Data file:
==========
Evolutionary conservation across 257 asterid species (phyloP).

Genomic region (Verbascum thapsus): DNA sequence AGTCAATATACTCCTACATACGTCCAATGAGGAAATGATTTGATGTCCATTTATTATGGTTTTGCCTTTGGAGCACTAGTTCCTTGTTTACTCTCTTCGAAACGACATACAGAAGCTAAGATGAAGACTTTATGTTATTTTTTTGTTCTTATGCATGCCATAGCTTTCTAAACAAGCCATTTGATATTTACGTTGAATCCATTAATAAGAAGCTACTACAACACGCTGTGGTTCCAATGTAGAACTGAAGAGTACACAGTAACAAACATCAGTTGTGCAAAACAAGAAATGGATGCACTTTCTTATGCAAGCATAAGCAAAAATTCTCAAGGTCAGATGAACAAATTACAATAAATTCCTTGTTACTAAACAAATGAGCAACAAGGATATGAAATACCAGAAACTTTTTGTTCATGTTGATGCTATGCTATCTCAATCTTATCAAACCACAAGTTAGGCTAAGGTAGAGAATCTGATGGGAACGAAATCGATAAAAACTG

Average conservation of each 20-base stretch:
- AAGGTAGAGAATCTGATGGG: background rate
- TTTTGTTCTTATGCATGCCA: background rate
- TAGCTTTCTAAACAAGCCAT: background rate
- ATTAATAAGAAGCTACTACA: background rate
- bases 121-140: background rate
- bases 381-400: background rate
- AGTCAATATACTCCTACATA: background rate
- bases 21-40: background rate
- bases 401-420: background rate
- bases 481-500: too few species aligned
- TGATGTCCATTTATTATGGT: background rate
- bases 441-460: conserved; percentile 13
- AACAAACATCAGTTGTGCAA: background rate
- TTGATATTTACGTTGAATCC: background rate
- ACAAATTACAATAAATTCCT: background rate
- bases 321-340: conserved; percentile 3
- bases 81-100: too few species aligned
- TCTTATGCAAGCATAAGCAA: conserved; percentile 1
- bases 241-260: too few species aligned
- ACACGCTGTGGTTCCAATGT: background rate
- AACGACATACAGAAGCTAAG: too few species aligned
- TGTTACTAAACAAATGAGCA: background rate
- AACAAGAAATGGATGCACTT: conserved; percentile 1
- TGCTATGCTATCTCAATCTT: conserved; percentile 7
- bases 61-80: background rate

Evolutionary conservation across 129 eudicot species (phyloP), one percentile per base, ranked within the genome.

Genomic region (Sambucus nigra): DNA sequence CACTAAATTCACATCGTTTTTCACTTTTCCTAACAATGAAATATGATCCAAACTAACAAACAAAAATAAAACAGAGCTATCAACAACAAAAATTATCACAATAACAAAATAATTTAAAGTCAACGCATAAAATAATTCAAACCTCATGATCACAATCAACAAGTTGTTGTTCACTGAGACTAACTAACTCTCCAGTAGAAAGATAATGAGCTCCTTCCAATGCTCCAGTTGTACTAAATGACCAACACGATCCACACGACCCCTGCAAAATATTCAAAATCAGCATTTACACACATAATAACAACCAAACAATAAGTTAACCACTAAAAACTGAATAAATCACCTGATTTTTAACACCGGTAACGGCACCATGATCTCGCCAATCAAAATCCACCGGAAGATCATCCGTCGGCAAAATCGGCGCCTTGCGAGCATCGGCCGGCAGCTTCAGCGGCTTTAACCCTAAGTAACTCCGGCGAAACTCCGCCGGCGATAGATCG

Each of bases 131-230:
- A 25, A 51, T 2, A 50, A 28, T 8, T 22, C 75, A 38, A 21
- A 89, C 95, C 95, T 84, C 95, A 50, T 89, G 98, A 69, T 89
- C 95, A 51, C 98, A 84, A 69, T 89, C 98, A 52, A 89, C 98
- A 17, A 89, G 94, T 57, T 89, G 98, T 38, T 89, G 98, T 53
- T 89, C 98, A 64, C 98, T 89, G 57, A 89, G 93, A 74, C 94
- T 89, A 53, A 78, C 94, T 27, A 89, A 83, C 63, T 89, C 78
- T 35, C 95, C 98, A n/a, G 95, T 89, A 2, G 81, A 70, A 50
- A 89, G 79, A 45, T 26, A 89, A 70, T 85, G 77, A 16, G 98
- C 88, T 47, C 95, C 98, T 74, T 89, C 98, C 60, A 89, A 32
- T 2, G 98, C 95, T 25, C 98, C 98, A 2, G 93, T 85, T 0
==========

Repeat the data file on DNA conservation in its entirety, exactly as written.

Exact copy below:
Evolutionary conservation across 257 asterid species (phyloP).

Genomic region (Verbascum thapsus): DNA sequence AGTCAATATACTCCTACATACGTCCAATGAGGAAATGATTTGATGTCCATTTATTATGGTTTTGCCTTTGGAGCACTAGTTCCTTGTTTACTCTCTTCGAAACGACATACAGAAGCTAAGATGAAGACTTTATGTTATTTTTTTGTTCTTATGCATGCCATAGCTTTCTAAACAAGCCATTTGATATTTACGTTGAATCCATTAATAAGAAGCTACTACAACACGCTGTGGTTCCAATGTAGAACTGAAGAGTACACAGTAACAAACATCAGTTGTGCAAAACAAGAAATGGATGCACTTTCTTATGCAAGCATAAGCAAAAATTCTCAAGGTCAGATGAACAAATTACAATAAATTCCTTGTTACTAAACAAATGAGCAACAAGGATATGAAATACCAGAAACTTTTTGTTCATGTTGATGCTATGCTATCTCAATCTTATCAAACCACAAGTTAGGCTAAGGTAGAGAATCTGATGGGAACGAAATCGATAAAAACTG

Average conservation of each 20-base stretch:
- AAGGTAGAGAATCTGATGGG: background rate
- TTTTGTTCTTATGCATGCCA: background rate
- TAGCTTTCTAAACAAGCCAT: background rate
- ATTAATAAGAAGCTACTACA: background rate
- bases 121-140: background rate
- bases 381-400: background rate
- AGTCAATATACTCCTACATA: background rate
- bases 21-40: background rate
- bases 401-420: background rate
- bases 481-500: too few species aligned
- TGATGTCCATTTATTATGGT: background rate
- bases 441-460: conserved; percentile 13
- AACAAACATCAGTTGTGCAA: background rate
- TTGATATTTACGTTGAATCC: background rate
- ACAAATTACAATAAATTCCT: background rate
- bases 321-340: conserved; percentile 3
- bases 81-100: too few species aligned
- TCTTATGCAAGCATAAGCAA: conserved; percentile 1
- bases 241-260: too few species aligned
- ACACGCTGTGGTTCCAATGT: background rate
- AACGACATACAGAAGCTAAG: too few species aligned
- TGTTACTAAACAAATGAGCA: background rate
- AACAAGAAATGGATGCACTT: conserved; percentile 1
- TGCTATGCTATCTCAATCTT: conserved; percentile 7
- bases 61-80: background rate

Evolutionary conservation across 129 eudicot species (phyloP), one percentile per base, ranked within the genome.

Genomic region (Sambucus nigra): DNA sequence CACTAAATTCACATCGTTTTTCACTTTTCCTAACAATGAAATATGATCCAAACTAACAAACAAAAATAAAACAGAGCTATCAACAACAAAAATTATCACAATAACAAAATAATTTAAAGTCAACGCATAAAATAATTCAAACCTCATGATCACAATCAACAAGTTGTTGTTCACTGAGACTAACTAACTCTCCAGTAGAAAGATAATGAGCTCCTTCCAATGCTCCAGTTGTACTAAATGACCAACACGATCCACACGACCCCTGCAAAATATTCAAAATCAGCATTTACACACATAATAACAACCAAACAATAAGTTAACCACTAAAAACTGAATAAATCACCTGATTTTTAACACCGGTAACGGCACCATGATCTCGCCAATCAAAATCCACCGGAAGATCATCCGTCGGCAAAATCGGCGCCTTGCGAGCATCGGCCGGCAGCTTCAGCGGCTTTAACCCTAAGTAACTCCGGCGAAACTCCGCCGGCGATAGATCG

Each of bases 131-230:
- A 25, A 51, T 2, A 50, A 28, T 8, T 22, C 75, A 38, A 21
- A 89, C 95, C 95, T 84, C 95, A 50, T 89, G 98, A 69, T 89
- C 95, A 51, C 98, A 84, A 69, T 89, C 98, A 52, A 89, C 98
- A 17, A 89, G 94, T 57, T 89, G 98, T 38, T 89, G 98, T 53
- T 89, C 98, A 64, C 98, T 89, G 57, A 89, G 93, A 74, C 94
- T 89, A 53, A 78, C 94, T 27, A 89, A 83, C 63, T 89, C 78
- T 35, C 95, C 98, A n/a, G 95, T 89, A 2, G 81, A 70, A 50
- A 89, G 79, A 45, T 26, A 89, A 70, T 85, G 77, A 16, G 98
- C 88, T 47, C 95, C 98, T 74, T 89, C 98, C 60, A 89, A 32
- T 2, G 98, C 95, T 25, C 98, C 98, A 2, G 93, T 85, T 0